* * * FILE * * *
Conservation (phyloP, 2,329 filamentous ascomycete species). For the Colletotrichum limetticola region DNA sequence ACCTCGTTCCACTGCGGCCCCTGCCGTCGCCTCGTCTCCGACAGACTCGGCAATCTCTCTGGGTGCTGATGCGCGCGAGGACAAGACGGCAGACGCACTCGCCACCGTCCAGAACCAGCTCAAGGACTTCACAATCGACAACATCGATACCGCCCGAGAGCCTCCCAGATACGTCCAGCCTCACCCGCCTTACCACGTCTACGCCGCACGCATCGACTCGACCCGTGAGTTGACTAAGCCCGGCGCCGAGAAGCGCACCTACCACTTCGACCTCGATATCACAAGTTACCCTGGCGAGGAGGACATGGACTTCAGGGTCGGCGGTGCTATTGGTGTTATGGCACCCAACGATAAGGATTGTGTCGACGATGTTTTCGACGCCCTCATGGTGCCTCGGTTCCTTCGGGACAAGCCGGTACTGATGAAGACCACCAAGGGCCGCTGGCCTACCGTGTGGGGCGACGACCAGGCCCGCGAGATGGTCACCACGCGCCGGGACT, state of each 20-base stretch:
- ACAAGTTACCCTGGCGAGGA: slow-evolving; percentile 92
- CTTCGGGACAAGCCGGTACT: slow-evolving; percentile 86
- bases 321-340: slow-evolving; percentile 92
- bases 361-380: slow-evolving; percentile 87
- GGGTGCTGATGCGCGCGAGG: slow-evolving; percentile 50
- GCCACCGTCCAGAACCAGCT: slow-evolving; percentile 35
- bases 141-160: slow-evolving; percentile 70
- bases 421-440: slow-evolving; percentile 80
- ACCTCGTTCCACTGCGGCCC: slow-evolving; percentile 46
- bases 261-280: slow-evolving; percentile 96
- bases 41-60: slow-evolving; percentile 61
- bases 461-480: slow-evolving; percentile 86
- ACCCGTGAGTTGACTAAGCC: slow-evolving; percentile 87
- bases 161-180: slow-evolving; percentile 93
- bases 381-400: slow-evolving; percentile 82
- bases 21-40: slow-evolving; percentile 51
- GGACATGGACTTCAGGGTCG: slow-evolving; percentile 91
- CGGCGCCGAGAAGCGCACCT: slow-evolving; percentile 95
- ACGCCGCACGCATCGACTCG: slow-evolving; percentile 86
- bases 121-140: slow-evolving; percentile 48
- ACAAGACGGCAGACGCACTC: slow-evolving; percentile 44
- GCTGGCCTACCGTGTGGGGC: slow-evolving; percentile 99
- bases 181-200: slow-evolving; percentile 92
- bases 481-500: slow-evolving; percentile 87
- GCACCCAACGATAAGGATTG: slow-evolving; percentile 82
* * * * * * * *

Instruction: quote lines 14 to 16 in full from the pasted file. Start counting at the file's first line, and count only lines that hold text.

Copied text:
- ACCCGTGAGTTGACTAAGCC: slow-evolving; percentile 87
- bases 161-180: slow-evolving; percentile 93
- bases 381-400: slow-evolving; percentile 82